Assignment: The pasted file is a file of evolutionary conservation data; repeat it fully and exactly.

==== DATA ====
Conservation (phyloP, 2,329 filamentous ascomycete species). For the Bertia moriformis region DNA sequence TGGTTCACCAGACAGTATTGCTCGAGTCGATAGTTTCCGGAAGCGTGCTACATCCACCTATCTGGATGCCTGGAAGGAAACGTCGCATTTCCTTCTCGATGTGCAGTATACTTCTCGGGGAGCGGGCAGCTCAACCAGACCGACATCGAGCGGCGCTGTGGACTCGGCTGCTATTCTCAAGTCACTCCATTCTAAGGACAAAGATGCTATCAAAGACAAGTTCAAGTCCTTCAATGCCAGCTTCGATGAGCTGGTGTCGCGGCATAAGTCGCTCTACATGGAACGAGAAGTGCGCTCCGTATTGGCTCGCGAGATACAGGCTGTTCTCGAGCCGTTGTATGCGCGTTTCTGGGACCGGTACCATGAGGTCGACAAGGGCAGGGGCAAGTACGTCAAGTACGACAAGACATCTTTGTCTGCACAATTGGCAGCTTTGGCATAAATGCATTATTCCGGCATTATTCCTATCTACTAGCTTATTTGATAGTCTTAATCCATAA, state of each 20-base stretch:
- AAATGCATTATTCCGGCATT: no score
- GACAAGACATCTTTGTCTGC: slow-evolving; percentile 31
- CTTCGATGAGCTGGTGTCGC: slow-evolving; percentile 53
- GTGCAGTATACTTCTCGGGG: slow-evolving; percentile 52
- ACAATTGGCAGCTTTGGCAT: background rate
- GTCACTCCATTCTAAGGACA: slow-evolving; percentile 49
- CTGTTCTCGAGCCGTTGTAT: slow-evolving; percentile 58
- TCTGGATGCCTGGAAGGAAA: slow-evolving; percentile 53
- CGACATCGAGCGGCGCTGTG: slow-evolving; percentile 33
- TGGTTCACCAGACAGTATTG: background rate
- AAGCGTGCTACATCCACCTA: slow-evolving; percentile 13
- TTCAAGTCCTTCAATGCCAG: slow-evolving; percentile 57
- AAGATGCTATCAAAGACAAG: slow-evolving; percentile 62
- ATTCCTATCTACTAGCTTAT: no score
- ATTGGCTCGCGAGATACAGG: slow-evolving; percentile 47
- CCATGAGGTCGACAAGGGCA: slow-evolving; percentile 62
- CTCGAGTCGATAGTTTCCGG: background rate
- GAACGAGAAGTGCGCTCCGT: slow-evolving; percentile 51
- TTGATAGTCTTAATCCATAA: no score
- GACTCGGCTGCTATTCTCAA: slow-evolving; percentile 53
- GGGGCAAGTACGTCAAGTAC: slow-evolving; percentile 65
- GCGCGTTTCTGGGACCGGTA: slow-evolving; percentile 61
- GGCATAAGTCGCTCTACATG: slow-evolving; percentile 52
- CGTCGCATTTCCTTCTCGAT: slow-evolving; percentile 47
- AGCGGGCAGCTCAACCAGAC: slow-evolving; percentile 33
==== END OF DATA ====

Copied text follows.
Conservation (phyloP, 2,329 filamentous ascomycete species). For the Bertia moriformis region DNA sequence TGGTTCACCAGACAGTATTGCTCGAGTCGATAGTTTCCGGAAGCGTGCTACATCCACCTATCTGGATGCCTGGAAGGAAACGTCGCATTTCCTTCTCGATGTGCAGTATACTTCTCGGGGAGCGGGCAGCTCAACCAGACCGACATCGAGCGGCGCTGTGGACTCGGCTGCTATTCTCAAGTCACTCCATTCTAAGGACAAAGATGCTATCAAAGACAAGTTCAAGTCCTTCAATGCCAGCTTCGATGAGCTGGTGTCGCGGCATAAGTCGCTCTACATGGAACGAGAAGTGCGCTCCGTATTGGCTCGCGAGATACAGGCTGTTCTCGAGCCGTTGTATGCGCGTTTCTGGGACCGGTACCATGAGGTCGACAAGGGCAGGGGCAAGTACGTCAAGTACGACAAGACATCTTTGTCTGCACAATTGGCAGCTTTGGCATAAATGCATTATTCCGGCATTATTCCTATCTACTAGCTTATTTGATAGTCTTAATCCATAA, state of each 20-base stretch:
- AAATGCATTATTCCGGCATT: no score
- GACAAGACATCTTTGTCTGC: slow-evolving; percentile 31
- CTTCGATGAGCTGGTGTCGC: slow-evolving; percentile 53
- GTGCAGTATACTTCTCGGGG: slow-evolving; percentile 52
- ACAATTGGCAGCTTTGGCAT: background rate
- GTCACTCCATTCTAAGGACA: slow-evolving; percentile 49
- CTGTTCTCGAGCCGTTGTAT: slow-evolving; percentile 58
- TCTGGATGCCTGGAAGGAAA: slow-evolving; percentile 53
- CGACATCGAGCGGCGCTGTG: slow-evolving; percentile 33
- TGGTTCACCAGACAGTATTG: background rate
- AAGCGTGCTACATCCACCTA: slow-evolving; percentile 13
- TTCAAGTCCTTCAATGCCAG: slow-evolving; percentile 57
- AAGATGCTATCAAAGACAAG: slow-evolving; percentile 62
- ATTCCTATCTACTAGCTTAT: no score
- ATTGGCTCGCGAGATACAGG: slow-evolving; percentile 47
- CCATGAGGTCGACAAGGGCA: slow-evolving; percentile 62
- CTCGAGTCGATAGTTTCCGG: background rate
- GAACGAGAAGTGCGCTCCGT: slow-evolving; percentile 51
- TTGATAGTCTTAATCCATAA: no score
- GACTCGGCTGCTATTCTCAA: slow-evolving; percentile 53
- GGGGCAAGTACGTCAAGTAC: slow-evolving; percentile 65
- GCGCGTTTCTGGGACCGGTA: slow-evolving; percentile 61
- GGCATAAGTCGCTCTACATG: slow-evolving; percentile 52
- CGTCGCATTTCCTTCTCGAT: slow-evolving; percentile 47
- AGCGGGCAGCTCAACCAGAC: slow-evolving; percentile 33